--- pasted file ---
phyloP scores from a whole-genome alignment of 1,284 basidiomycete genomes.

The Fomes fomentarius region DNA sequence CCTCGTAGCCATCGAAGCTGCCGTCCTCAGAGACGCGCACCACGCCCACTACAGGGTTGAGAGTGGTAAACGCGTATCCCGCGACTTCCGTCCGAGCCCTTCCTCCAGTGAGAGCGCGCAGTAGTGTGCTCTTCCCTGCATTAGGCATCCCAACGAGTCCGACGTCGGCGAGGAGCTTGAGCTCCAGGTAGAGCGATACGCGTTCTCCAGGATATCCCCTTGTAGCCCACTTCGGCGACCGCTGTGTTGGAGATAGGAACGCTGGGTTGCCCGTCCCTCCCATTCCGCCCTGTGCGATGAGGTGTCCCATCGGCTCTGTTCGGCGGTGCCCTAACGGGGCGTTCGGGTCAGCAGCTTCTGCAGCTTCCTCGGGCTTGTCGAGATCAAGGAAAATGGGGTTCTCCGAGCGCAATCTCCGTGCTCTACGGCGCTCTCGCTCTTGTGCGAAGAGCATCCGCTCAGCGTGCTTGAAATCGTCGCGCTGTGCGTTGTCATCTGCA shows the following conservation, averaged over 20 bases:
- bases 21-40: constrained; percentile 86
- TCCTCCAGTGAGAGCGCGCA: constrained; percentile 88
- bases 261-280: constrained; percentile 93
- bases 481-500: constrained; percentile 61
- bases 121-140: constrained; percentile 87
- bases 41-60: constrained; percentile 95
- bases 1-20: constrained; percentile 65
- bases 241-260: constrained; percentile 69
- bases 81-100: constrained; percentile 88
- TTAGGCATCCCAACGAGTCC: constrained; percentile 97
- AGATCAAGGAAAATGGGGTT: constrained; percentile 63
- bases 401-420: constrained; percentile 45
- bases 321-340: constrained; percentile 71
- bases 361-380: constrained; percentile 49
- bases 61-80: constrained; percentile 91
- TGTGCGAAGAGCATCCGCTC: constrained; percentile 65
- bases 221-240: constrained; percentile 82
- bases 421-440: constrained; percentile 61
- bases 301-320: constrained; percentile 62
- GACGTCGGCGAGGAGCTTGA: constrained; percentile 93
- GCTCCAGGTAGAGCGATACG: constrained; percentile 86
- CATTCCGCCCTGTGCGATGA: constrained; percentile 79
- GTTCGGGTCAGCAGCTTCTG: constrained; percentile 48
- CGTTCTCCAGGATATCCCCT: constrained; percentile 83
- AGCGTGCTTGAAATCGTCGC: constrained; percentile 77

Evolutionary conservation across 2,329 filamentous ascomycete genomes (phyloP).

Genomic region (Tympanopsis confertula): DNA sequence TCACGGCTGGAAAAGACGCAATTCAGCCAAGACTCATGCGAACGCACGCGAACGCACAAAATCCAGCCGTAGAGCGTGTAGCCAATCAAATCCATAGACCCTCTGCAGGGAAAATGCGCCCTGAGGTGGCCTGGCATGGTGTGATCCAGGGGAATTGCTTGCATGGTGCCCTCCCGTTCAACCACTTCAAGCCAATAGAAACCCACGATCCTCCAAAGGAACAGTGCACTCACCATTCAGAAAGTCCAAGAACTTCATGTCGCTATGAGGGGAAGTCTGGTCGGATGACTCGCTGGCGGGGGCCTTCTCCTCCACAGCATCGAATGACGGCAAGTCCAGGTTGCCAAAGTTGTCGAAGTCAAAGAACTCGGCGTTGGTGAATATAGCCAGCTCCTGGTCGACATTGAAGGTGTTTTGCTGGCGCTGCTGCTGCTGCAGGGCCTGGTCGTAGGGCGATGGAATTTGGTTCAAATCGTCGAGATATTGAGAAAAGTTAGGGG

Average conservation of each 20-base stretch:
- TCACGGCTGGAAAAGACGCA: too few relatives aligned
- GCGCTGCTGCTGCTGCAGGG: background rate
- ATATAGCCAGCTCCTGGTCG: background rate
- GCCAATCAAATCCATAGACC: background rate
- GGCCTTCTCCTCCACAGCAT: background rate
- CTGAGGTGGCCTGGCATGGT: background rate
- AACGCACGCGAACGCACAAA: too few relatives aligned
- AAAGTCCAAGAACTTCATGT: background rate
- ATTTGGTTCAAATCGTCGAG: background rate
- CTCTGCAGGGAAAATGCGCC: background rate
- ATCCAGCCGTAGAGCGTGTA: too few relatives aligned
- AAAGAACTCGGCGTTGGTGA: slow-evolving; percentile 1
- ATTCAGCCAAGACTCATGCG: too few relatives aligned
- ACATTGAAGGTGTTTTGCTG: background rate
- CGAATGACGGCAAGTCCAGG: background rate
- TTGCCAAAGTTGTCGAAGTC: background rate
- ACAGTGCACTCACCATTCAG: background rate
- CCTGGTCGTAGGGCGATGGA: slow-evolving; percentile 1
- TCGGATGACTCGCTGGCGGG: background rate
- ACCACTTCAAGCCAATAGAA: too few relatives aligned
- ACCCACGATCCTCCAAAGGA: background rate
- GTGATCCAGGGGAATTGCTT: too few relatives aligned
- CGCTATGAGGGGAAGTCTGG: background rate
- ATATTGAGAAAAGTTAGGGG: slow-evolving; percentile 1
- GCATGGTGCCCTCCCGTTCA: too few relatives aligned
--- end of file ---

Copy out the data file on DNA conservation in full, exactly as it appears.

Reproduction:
phyloP scores from a whole-genome alignment of 1,284 basidiomycete genomes.

The Fomes fomentarius region DNA sequence CCTCGTAGCCATCGAAGCTGCCGTCCTCAGAGACGCGCACCACGCCCACTACAGGGTTGAGAGTGGTAAACGCGTATCCCGCGACTTCCGTCCGAGCCCTTCCTCCAGTGAGAGCGCGCAGTAGTGTGCTCTTCCCTGCATTAGGCATCCCAACGAGTCCGACGTCGGCGAGGAGCTTGAGCTCCAGGTAGAGCGATACGCGTTCTCCAGGATATCCCCTTGTAGCCCACTTCGGCGACCGCTGTGTTGGAGATAGGAACGCTGGGTTGCCCGTCCCTCCCATTCCGCCCTGTGCGATGAGGTGTCCCATCGGCTCTGTTCGGCGGTGCCCTAACGGGGCGTTCGGGTCAGCAGCTTCTGCAGCTTCCTCGGGCTTGTCGAGATCAAGGAAAATGGGGTTCTCCGAGCGCAATCTCCGTGCTCTACGGCGCTCTCGCTCTTGTGCGAAGAGCATCCGCTCAGCGTGCTTGAAATCGTCGCGCTGTGCGTTGTCATCTGCA shows the following conservation, averaged over 20 bases:
- bases 21-40: constrained; percentile 86
- TCCTCCAGTGAGAGCGCGCA: constrained; percentile 88
- bases 261-280: constrained; percentile 93
- bases 481-500: constrained; percentile 61
- bases 121-140: constrained; percentile 87
- bases 41-60: constrained; percentile 95
- bases 1-20: constrained; percentile 65
- bases 241-260: constrained; percentile 69
- bases 81-100: constrained; percentile 88
- TTAGGCATCCCAACGAGTCC: constrained; percentile 97
- AGATCAAGGAAAATGGGGTT: constrained; percentile 63
- bases 401-420: constrained; percentile 45
- bases 321-340: constrained; percentile 71
- bases 361-380: constrained; percentile 49
- bases 61-80: constrained; percentile 91
- TGTGCGAAGAGCATCCGCTC: constrained; percentile 65
- bases 221-240: constrained; percentile 82
- bases 421-440: constrained; percentile 61
- bases 301-320: constrained; percentile 62
- GACGTCGGCGAGGAGCTTGA: constrained; percentile 93
- GCTCCAGGTAGAGCGATACG: constrained; percentile 86
- CATTCCGCCCTGTGCGATGA: constrained; percentile 79
- GTTCGGGTCAGCAGCTTCTG: constrained; percentile 48
- CGTTCTCCAGGATATCCCCT: constrained; percentile 83
- AGCGTGCTTGAAATCGTCGC: constrained; percentile 77

Evolutionary conservation across 2,329 filamentous ascomycete genomes (phyloP).

Genomic region (Tympanopsis confertula): DNA sequence TCACGGCTGGAAAAGACGCAATTCAGCCAAGACTCATGCGAACGCACGCGAACGCACAAAATCCAGCCGTAGAGCGTGTAGCCAATCAAATCCATAGACCCTCTGCAGGGAAAATGCGCCCTGAGGTGGCCTGGCATGGTGTGATCCAGGGGAATTGCTTGCATGGTGCCCTCCCGTTCAACCACTTCAAGCCAATAGAAACCCACGATCCTCCAAAGGAACAGTGCACTCACCATTCAGAAAGTCCAAGAACTTCATGTCGCTATGAGGGGAAGTCTGGTCGGATGACTCGCTGGCGGGGGCCTTCTCCTCCACAGCATCGAATGACGGCAAGTCCAGGTTGCCAAAGTTGTCGAAGTCAAAGAACTCGGCGTTGGTGAATATAGCCAGCTCCTGGTCGACATTGAAGGTGTTTTGCTGGCGCTGCTGCTGCTGCAGGGCCTGGTCGTAGGGCGATGGAATTTGGTTCAAATCGTCGAGATATTGAGAAAAGTTAGGGG

Average conservation of each 20-base stretch:
- TCACGGCTGGAAAAGACGCA: too few relatives aligned
- GCGCTGCTGCTGCTGCAGGG: background rate
- ATATAGCCAGCTCCTGGTCG: background rate
- GCCAATCAAATCCATAGACC: background rate
- GGCCTTCTCCTCCACAGCAT: background rate
- CTGAGGTGGCCTGGCATGGT: background rate
- AACGCACGCGAACGCACAAA: too few relatives aligned
- AAAGTCCAAGAACTTCATGT: background rate
- ATTTGGTTCAAATCGTCGAG: background rate
- CTCTGCAGGGAAAATGCGCC: background rate
- ATCCAGCCGTAGAGCGTGTA: too few relatives aligned
- AAAGAACTCGGCGTTGGTGA: slow-evolving; percentile 1
- ATTCAGCCAAGACTCATGCG: too few relatives aligned
- ACATTGAAGGTGTTTTGCTG: background rate
- CGAATGACGGCAAGTCCAGG: background rate
- TTGCCAAAGTTGTCGAAGTC: background rate
- ACAGTGCACTCACCATTCAG: background rate
- CCTGGTCGTAGGGCGATGGA: slow-evolving; percentile 1
- TCGGATGACTCGCTGGCGGG: background rate
- ACCACTTCAAGCCAATAGAA: too few relatives aligned
- ACCCACGATCCTCCAAAGGA: background rate
- GTGATCCAGGGGAATTGCTT: too few relatives aligned
- CGCTATGAGGGGAAGTCTGG: background rate
- ATATTGAGAAAAGTTAGGGG: slow-evolving; percentile 1
- GCATGGTGCCCTCCCGTTCA: too few relatives aligned